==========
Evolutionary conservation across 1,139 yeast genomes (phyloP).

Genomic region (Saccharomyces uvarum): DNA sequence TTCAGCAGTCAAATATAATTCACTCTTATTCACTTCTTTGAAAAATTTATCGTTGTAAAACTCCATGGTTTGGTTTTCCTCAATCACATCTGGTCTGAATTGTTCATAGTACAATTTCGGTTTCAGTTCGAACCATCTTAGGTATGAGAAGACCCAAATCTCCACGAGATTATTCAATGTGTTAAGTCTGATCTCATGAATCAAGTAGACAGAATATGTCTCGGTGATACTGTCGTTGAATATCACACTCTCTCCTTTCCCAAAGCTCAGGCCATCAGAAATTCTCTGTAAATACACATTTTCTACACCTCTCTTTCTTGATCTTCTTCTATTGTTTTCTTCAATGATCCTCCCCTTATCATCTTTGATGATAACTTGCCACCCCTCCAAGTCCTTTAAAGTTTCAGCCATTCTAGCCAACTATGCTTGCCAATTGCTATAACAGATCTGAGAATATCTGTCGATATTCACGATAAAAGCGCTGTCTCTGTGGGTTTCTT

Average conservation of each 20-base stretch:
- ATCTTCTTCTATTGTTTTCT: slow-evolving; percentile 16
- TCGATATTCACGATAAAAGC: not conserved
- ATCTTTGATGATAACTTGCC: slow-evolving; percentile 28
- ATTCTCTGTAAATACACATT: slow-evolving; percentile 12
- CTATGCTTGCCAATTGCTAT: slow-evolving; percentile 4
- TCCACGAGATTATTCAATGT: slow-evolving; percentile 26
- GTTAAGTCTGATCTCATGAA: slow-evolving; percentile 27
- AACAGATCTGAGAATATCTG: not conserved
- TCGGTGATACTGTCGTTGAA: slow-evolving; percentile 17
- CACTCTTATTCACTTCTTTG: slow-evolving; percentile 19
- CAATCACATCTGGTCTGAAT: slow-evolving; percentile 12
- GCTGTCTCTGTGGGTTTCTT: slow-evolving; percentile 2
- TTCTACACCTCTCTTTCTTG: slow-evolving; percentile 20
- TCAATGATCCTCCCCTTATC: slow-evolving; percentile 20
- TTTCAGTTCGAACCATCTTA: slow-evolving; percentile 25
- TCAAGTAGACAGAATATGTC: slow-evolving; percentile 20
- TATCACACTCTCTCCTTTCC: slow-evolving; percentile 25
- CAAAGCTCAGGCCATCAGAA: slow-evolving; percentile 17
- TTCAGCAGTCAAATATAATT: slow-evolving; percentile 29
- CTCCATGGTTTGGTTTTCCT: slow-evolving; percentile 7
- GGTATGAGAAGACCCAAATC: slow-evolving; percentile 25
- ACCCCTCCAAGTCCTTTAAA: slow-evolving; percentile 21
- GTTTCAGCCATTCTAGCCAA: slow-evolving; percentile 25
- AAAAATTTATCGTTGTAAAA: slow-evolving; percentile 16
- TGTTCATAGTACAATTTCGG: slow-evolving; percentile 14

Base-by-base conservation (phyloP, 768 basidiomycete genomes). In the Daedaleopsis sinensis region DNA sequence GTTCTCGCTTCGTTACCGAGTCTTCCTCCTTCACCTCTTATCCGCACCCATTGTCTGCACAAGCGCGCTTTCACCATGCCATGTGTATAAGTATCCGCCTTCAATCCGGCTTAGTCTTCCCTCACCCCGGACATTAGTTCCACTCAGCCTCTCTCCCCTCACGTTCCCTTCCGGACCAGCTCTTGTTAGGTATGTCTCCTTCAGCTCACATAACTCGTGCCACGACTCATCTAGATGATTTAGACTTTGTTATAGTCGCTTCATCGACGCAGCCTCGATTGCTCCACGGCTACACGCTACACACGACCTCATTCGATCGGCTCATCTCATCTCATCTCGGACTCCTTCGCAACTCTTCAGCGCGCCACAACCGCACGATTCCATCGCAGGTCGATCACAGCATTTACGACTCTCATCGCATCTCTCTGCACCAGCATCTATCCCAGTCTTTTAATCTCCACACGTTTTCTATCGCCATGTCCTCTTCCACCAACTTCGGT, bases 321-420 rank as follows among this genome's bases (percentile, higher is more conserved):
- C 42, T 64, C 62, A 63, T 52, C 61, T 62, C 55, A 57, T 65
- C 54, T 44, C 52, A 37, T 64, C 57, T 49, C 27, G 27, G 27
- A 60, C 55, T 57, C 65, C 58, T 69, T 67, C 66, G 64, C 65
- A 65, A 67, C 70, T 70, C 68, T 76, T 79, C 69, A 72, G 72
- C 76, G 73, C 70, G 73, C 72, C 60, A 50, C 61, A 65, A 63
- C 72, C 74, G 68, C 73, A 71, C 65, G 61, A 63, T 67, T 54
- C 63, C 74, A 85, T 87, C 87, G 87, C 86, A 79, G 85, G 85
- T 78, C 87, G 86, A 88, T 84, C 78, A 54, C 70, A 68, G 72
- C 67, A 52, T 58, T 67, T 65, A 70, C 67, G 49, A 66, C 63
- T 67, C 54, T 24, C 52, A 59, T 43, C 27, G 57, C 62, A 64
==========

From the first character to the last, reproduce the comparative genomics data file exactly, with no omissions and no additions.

Evolutionary conservation across 1,139 yeast genomes (phyloP).

Genomic region (Saccharomyces uvarum): DNA sequence TTCAGCAGTCAAATATAATTCACTCTTATTCACTTCTTTGAAAAATTTATCGTTGTAAAACTCCATGGTTTGGTTTTCCTCAATCACATCTGGTCTGAATTGTTCATAGTACAATTTCGGTTTCAGTTCGAACCATCTTAGGTATGAGAAGACCCAAATCTCCACGAGATTATTCAATGTGTTAAGTCTGATCTCATGAATCAAGTAGACAGAATATGTCTCGGTGATACTGTCGTTGAATATCACACTCTCTCCTTTCCCAAAGCTCAGGCCATCAGAAATTCTCTGTAAATACACATTTTCTACACCTCTCTTTCTTGATCTTCTTCTATTGTTTTCTTCAATGATCCTCCCCTTATCATCTTTGATGATAACTTGCCACCCCTCCAAGTCCTTTAAAGTTTCAGCCATTCTAGCCAACTATGCTTGCCAATTGCTATAACAGATCTGAGAATATCTGTCGATATTCACGATAAAAGCGCTGTCTCTGTGGGTTTCTT

Average conservation of each 20-base stretch:
- ATCTTCTTCTATTGTTTTCT: slow-evolving; percentile 16
- TCGATATTCACGATAAAAGC: not conserved
- ATCTTTGATGATAACTTGCC: slow-evolving; percentile 28
- ATTCTCTGTAAATACACATT: slow-evolving; percentile 12
- CTATGCTTGCCAATTGCTAT: slow-evolving; percentile 4
- TCCACGAGATTATTCAATGT: slow-evolving; percentile 26
- GTTAAGTCTGATCTCATGAA: slow-evolving; percentile 27
- AACAGATCTGAGAATATCTG: not conserved
- TCGGTGATACTGTCGTTGAA: slow-evolving; percentile 17
- CACTCTTATTCACTTCTTTG: slow-evolving; percentile 19
- CAATCACATCTGGTCTGAAT: slow-evolving; percentile 12
- GCTGTCTCTGTGGGTTTCTT: slow-evolving; percentile 2
- TTCTACACCTCTCTTTCTTG: slow-evolving; percentile 20
- TCAATGATCCTCCCCTTATC: slow-evolving; percentile 20
- TTTCAGTTCGAACCATCTTA: slow-evolving; percentile 25
- TCAAGTAGACAGAATATGTC: slow-evolving; percentile 20
- TATCACACTCTCTCCTTTCC: slow-evolving; percentile 25
- CAAAGCTCAGGCCATCAGAA: slow-evolving; percentile 17
- TTCAGCAGTCAAATATAATT: slow-evolving; percentile 29
- CTCCATGGTTTGGTTTTCCT: slow-evolving; percentile 7
- GGTATGAGAAGACCCAAATC: slow-evolving; percentile 25
- ACCCCTCCAAGTCCTTTAAA: slow-evolving; percentile 21
- GTTTCAGCCATTCTAGCCAA: slow-evolving; percentile 25
- AAAAATTTATCGTTGTAAAA: slow-evolving; percentile 16
- TGTTCATAGTACAATTTCGG: slow-evolving; percentile 14

Base-by-base conservation (phyloP, 768 basidiomycete genomes). In the Daedaleopsis sinensis region DNA sequence GTTCTCGCTTCGTTACCGAGTCTTCCTCCTTCACCTCTTATCCGCACCCATTGTCTGCACAAGCGCGCTTTCACCATGCCATGTGTATAAGTATCCGCCTTCAATCCGGCTTAGTCTTCCCTCACCCCGGACATTAGTTCCACTCAGCCTCTCTCCCCTCACGTTCCCTTCCGGACCAGCTCTTGTTAGGTATGTCTCCTTCAGCTCACATAACTCGTGCCACGACTCATCTAGATGATTTAGACTTTGTTATAGTCGCTTCATCGACGCAGCCTCGATTGCTCCACGGCTACACGCTACACACGACCTCATTCGATCGGCTCATCTCATCTCATCTCGGACTCCTTCGCAACTCTTCAGCGCGCCACAACCGCACGATTCCATCGCAGGTCGATCACAGCATTTACGACTCTCATCGCATCTCTCTGCACCAGCATCTATCCCAGTCTTTTAATCTCCACACGTTTTCTATCGCCATGTCCTCTTCCACCAACTTCGGT, bases 321-420 rank as follows among this genome's bases (percentile, higher is more conserved):
- C 42, T 64, C 62, A 63, T 52, C 61, T 62, C 55, A 57, T 65
- C 54, T 44, C 52, A 37, T 64, C 57, T 49, C 27, G 27, G 27
- A 60, C 55, T 57, C 65, C 58, T 69, T 67, C 66, G 64, C 65
- A 65, A 67, C 70, T 70, C 68, T 76, T 79, C 69, A 72, G 72
- C 76, G 73, C 70, G 73, C 72, C 60, A 50, C 61, A 65, A 63
- C 72, C 74, G 68, C 73, A 71, C 65, G 61, A 63, T 67, T 54
- C 63, C 74, A 85, T 87, C 87, G 87, C 86, A 79, G 85, G 85
- T 78, C 87, G 86, A 88, T 84, C 78, A 54, C 70, A 68, G 72
- C 67, A 52, T 58, T 67, T 65, A 70, C 67, G 49, A 66, C 63
- T 67, C 54, T 24, C 52, A 59, T 43, C 27, G 57, C 62, A 64